Architecture & Engineering

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How is architectural design changing the face of parking?

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Parking presents a unique opportunity to explore architectural aesthetics without the limitations presented by typical requirements for building enclosure.  Without these restrictions, parking structures offer a freedom of expression including exposed structural forms, unique applications of materials, and façades that employ concepts of light and shadow.

In the early 1960s, parking garages were typically designed simply to store cars for commercial use.  At that time they were considered merely accessory structures.  Many of today’s building codes and zoning ordinances still refer to parking garages as accessory structures.   It was acceptable to consider parking strictly utilitarian in nature.

However, over the last two decades, it is now recognized that the exterior aesthetic is critically important to the surrounding neighborhood. If the garage is a blank slate, there will be little activity or interest in the area – becoming a “dead zone”. An activated street, due to an inspired façade design, that is lit well and has lots of foot-traffic, will feel safer. Designers are incorporating details to enhance the environment, improving safety from a variety of elements: better, more even lighting; increased visibility and lines of sight; glass backed elevators and open, well-lit stairwells.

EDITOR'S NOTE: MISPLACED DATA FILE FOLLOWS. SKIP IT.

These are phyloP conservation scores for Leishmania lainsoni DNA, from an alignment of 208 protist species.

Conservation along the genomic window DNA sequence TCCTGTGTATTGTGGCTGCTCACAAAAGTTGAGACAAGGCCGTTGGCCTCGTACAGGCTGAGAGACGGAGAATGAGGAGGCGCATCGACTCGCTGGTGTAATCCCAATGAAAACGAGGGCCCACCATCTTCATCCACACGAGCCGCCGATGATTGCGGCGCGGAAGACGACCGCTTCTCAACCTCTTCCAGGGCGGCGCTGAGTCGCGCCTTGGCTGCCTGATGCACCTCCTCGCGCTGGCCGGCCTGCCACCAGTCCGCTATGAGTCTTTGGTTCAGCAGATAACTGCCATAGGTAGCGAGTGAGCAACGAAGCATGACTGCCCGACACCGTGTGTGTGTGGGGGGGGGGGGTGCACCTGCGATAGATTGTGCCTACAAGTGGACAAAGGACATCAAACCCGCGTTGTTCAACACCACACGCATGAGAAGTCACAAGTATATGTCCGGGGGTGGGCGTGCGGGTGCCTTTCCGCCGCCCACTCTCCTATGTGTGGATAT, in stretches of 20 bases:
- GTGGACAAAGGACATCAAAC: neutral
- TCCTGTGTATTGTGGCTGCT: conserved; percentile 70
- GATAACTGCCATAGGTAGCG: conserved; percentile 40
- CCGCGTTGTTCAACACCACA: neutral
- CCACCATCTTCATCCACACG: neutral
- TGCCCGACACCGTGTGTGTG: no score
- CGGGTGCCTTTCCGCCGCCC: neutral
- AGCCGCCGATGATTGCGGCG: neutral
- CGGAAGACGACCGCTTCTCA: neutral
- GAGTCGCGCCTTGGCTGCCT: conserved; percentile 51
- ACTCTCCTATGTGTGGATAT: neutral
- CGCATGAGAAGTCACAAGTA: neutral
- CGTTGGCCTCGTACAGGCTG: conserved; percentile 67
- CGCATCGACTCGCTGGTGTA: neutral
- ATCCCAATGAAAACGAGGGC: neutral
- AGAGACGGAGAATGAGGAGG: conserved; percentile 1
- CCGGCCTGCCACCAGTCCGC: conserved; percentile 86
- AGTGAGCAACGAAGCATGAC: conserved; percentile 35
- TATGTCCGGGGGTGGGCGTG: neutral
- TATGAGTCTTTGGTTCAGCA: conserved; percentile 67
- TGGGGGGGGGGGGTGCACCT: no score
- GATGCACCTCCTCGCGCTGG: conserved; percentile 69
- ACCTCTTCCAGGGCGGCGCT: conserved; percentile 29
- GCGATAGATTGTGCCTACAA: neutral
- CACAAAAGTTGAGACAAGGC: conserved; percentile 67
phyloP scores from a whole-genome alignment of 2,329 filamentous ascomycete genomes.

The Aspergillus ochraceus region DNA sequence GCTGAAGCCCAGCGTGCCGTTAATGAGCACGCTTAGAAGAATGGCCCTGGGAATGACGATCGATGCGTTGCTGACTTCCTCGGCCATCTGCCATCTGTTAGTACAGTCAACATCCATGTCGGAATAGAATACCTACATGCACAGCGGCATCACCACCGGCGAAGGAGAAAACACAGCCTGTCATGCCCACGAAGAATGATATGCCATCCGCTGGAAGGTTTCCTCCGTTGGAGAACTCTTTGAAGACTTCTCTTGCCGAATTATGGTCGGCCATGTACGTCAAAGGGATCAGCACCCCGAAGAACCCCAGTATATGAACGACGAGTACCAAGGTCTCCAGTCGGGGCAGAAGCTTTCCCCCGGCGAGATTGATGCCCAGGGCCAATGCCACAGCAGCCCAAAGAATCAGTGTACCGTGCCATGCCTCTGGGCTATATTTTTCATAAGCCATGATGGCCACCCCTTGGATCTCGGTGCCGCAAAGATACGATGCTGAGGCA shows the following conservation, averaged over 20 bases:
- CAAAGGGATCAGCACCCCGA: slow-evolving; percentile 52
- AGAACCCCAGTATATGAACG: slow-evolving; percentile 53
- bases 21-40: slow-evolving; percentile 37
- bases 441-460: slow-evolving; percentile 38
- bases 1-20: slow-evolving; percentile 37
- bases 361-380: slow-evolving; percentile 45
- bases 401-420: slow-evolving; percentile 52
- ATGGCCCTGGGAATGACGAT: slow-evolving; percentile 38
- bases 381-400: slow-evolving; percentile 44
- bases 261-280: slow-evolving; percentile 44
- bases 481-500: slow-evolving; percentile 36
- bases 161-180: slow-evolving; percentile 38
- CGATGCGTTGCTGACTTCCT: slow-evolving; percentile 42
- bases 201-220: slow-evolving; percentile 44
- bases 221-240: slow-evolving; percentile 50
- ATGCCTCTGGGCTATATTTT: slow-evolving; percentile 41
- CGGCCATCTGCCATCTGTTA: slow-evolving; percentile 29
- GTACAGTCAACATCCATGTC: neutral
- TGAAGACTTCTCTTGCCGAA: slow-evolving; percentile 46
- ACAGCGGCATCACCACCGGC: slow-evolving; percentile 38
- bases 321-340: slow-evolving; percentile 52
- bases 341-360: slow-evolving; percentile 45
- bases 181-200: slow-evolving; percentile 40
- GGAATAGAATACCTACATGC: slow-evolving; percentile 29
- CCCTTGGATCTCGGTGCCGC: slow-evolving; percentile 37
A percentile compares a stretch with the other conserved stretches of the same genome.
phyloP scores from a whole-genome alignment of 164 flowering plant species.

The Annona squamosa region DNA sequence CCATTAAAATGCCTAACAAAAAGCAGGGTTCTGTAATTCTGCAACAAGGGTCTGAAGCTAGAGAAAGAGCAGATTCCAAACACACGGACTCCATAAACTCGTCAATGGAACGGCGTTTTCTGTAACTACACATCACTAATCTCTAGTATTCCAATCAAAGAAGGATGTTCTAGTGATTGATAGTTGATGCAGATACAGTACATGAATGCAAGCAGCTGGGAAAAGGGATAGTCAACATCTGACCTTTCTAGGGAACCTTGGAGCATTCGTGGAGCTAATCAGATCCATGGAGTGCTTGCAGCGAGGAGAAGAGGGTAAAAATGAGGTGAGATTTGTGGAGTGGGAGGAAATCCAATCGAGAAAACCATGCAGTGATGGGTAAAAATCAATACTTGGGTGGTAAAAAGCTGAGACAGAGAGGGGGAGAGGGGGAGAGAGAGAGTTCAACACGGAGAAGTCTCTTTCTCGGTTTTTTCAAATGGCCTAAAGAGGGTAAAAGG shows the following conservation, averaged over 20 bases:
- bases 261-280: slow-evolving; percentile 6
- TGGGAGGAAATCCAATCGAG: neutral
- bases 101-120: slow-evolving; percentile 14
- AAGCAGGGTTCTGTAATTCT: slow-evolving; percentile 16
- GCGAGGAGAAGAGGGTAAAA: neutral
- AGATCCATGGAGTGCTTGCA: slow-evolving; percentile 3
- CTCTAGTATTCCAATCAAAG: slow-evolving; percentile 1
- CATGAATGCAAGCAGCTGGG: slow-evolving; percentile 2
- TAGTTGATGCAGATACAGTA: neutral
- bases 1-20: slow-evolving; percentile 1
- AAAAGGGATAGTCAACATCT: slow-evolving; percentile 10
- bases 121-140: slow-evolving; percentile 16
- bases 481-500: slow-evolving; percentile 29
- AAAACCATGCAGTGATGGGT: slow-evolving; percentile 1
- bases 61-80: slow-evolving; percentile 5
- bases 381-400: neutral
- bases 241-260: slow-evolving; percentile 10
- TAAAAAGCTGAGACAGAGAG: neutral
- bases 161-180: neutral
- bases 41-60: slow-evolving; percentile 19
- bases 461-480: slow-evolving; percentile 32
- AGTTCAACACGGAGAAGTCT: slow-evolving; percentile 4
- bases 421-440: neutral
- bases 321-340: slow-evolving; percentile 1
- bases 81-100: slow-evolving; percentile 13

Most recently, the importance of aesthetically pleasing design has advanced into the interior of the garage as well. It is understood that the garage is the first impression of a location.  This includes exterior signage, interior signage, and graphics along with lobby design.  Lobbies have become well-lit spaces with interesting wall materials, tile floors, decorative ceilings, and incorporate technology meant to inform and provide wayfinding.

The function is still critical to the success of both the architecture and the business of parking, but the value and impact of the façade and interior design has been recognized for its inherent worth on the human experience. And happy people will come back and park again, shop again, and eat again.

*Federal, State, and Local codes govern most of these requirements and should be thoroughly investigated. Data presented herein should be considered guidelines only.  For more specific information and assistance with the implementation of these guidelines, please contact TimHaahs via email at